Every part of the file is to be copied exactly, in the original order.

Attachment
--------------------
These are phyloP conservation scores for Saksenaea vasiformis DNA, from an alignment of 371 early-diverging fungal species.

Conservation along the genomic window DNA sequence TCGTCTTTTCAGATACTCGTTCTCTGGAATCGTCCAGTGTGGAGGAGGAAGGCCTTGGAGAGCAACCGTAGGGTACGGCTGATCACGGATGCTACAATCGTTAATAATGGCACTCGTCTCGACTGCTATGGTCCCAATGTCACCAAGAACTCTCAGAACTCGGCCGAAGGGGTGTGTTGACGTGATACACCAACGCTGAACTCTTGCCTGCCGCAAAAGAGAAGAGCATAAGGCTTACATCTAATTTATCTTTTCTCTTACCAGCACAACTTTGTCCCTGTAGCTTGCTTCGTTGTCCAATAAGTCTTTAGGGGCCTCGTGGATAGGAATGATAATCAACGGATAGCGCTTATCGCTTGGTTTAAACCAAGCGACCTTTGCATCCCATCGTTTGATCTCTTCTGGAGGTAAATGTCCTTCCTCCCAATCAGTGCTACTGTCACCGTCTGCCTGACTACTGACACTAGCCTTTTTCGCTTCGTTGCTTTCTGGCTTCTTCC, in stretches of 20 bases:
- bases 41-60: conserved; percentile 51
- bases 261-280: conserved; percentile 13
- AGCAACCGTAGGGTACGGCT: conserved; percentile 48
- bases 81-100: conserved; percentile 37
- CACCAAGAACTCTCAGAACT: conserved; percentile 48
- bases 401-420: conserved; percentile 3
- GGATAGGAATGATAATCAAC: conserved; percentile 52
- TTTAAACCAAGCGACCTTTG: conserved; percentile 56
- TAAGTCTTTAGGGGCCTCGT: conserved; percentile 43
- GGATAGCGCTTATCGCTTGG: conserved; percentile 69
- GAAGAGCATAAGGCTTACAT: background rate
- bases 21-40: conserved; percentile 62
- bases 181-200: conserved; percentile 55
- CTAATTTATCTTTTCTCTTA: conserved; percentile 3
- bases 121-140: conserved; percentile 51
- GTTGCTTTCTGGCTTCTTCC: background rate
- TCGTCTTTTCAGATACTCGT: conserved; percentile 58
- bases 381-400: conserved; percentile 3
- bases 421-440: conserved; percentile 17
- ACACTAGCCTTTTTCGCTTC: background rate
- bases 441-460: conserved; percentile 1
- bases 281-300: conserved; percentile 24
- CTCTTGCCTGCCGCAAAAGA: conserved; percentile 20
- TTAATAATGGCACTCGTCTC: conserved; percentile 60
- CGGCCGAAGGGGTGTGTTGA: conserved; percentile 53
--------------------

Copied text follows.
These are phyloP conservation scores for Saksenaea vasiformis DNA, from an alignment of 371 early-diverging fungal species.

Conservation along the genomic window DNA sequence TCGTCTTTTCAGATACTCGTTCTCTGGAATCGTCCAGTGTGGAGGAGGAAGGCCTTGGAGAGCAACCGTAGGGTACGGCTGATCACGGATGCTACAATCGTTAATAATGGCACTCGTCTCGACTGCTATGGTCCCAATGTCACCAAGAACTCTCAGAACTCGGCCGAAGGGGTGTGTTGACGTGATACACCAACGCTGAACTCTTGCCTGCCGCAAAAGAGAAGAGCATAAGGCTTACATCTAATTTATCTTTTCTCTTACCAGCACAACTTTGTCCCTGTAGCTTGCTTCGTTGTCCAATAAGTCTTTAGGGGCCTCGTGGATAGGAATGATAATCAACGGATAGCGCTTATCGCTTGGTTTAAACCAAGCGACCTTTGCATCCCATCGTTTGATCTCTTCTGGAGGTAAATGTCCTTCCTCCCAATCAGTGCTACTGTCACCGTCTGCCTGACTACTGACACTAGCCTTTTTCGCTTCGTTGCTTTCTGGCTTCTTCC, in stretches of 20 bases:
- bases 41-60: conserved; percentile 51
- bases 261-280: conserved; percentile 13
- AGCAACCGTAGGGTACGGCT: conserved; percentile 48
- bases 81-100: conserved; percentile 37
- CACCAAGAACTCTCAGAACT: conserved; percentile 48
- bases 401-420: conserved; percentile 3
- GGATAGGAATGATAATCAAC: conserved; percentile 52
- TTTAAACCAAGCGACCTTTG: conserved; percentile 56
- TAAGTCTTTAGGGGCCTCGT: conserved; percentile 43
- GGATAGCGCTTATCGCTTGG: conserved; percentile 69
- GAAGAGCATAAGGCTTACAT: background rate
- bases 21-40: conserved; percentile 62
- bases 181-200: conserved; percentile 55
- CTAATTTATCTTTTCTCTTA: conserved; percentile 3
- bases 121-140: conserved; percentile 51
- GTTGCTTTCTGGCTTCTTCC: background rate
- TCGTCTTTTCAGATACTCGT: conserved; percentile 58
- bases 381-400: conserved; percentile 3
- bases 421-440: conserved; percentile 17
- ACACTAGCCTTTTTCGCTTC: background rate
- bases 441-460: conserved; percentile 1
- bases 281-300: conserved; percentile 24
- CTCTTGCCTGCCGCAAAAGA: conserved; percentile 20
- TTAATAATGGCACTCGTCTC: conserved; percentile 60
- CGGCCGAAGGGGTGTGTTGA: conserved; percentile 53